SHE was once an Ice Queen – the Arctic’s apex hunter – but now she is nothing more than a walking skeleton covered in dirty white fur.
This tragic polar bear cuts a pitiful sight as she hunts desperately for food on the ice floes with an injured front leg.
Her injury may have been a result of a desperate struggle with a walrus – a favourite food item for a fighting fit polar bear in its prime.
The photograph was taken by German-based Kerstin Langberger on Svarlbard, the Norwegian archipelago where polar bears are believed to be staving off the pressures of global warming which is impacting on other populations across the Arctic.
Yet for female polar bears, life is tough. Retreating ice means hunting for seals and walruses is becoming increasingly difficult on the frozen floes.
Explaining on Facebook how she took the photograph and her conclusion that global warming poses a serious threat to the biggest land carnivore on the planet, she
says: “For tourists and wildlife photographers, the main reason to come to Svalbard is to see polar bears. And yes, usually we find them: beautiful bears, photogenic bears, playfull or even at a kill.
“At first glance, everything is as it has always been in one of the most easily accessible polar bear populations of the world, strongly protected and doing good, so some scientists say.
“But are they really doing good, the bears up here? I am a critically minded person, and I observe. I see the summers being so pleasant and warm as never before.
“I see the glaciers calving, retreating dozens to hundreds of metres every year. I see the pack ice disappearing in record speed. Yes, I have seen bears in good shape - but I have also seen dead and starving polar bears. Bears walking on the shores, looking for food, bears trying to hunt reindeer, eating bird’s eggs, moss and seaweed.
“And I realised that the fat bears are nearly exclusively males which stay on the pack ice all year long. The females, on the other hand, which den on land to give birth to their young, are often slim.
“With the pack ice retreating further and further north every year, they tend to be stuck on land where there’s not much food. In the first year, they lose their first cub. In the second year, they lose their second, and last, cub. Only once I have seen a mother with a nearly independent cub. “Only few times I have seen beautifully fat mothers with beautifully fat young.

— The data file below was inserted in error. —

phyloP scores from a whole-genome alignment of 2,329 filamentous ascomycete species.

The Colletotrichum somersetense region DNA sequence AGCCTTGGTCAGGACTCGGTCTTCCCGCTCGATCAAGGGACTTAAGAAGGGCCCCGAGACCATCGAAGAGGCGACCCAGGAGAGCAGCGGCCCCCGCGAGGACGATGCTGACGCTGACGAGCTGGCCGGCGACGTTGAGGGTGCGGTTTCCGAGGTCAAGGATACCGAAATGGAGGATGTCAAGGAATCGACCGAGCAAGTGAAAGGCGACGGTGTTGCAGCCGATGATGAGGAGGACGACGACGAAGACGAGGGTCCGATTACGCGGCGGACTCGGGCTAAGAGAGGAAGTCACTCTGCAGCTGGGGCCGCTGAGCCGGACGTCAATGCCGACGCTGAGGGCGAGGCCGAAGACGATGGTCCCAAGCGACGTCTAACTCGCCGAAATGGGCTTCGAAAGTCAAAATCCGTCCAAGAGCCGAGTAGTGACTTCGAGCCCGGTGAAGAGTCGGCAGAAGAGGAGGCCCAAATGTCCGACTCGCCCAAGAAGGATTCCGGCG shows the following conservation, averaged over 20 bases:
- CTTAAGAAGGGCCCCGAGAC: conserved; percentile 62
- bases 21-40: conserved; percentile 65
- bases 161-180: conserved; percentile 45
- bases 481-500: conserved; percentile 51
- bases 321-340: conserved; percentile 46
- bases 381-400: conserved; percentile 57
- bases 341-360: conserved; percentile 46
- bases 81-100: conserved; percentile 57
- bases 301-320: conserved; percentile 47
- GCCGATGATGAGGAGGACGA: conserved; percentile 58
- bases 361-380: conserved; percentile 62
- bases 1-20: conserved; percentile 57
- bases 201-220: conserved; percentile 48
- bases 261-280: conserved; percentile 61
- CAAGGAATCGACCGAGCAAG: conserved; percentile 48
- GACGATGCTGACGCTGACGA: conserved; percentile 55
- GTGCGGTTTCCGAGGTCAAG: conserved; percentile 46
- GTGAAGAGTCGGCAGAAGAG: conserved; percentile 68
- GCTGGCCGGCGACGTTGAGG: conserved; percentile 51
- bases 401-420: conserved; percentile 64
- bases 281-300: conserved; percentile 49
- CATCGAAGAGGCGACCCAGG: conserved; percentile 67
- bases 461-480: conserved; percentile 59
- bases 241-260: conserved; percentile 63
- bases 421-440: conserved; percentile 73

“Many times I have seen horribly thin bears, and those were exclusively females - like this one here. A mere skeleton, hurt on her front leg, possibly by a desperate attempt to hunt a walrus while she was stuck on land.
Experts claim the Svalbard population is stable, even rising. Well, here comes my question: how can a population be stable if it consists of less and less females and cubs?
“How can a population be doing good if most bear will score a body index of 2-3 out of 5? Only once I have seen a bear getting a big fat “5” but several times I have seen dead bears and bears like this one: a mere “1” on the scale, doomed to death.
“I do not have scientific data to proof my observations, but I have eyes to see - and a brain to draw conclusions.
“Climate change is happening big deal here in the Arctic. And it is our decision to trying to change this. So: let’s do something about the biggest threat of our time. Maybe we cannot save this bear here. But every little action we do to change our ways is a step in the right direction. We just have to get started and keep on going.”
There are estimated to be up 25,000 polar bears spread across 19 separate populations, stretching from western Alaska to eastern tip of Siberia. The WWF says last year three groups were in decline, one was increasing, six stable and nine were data deficient.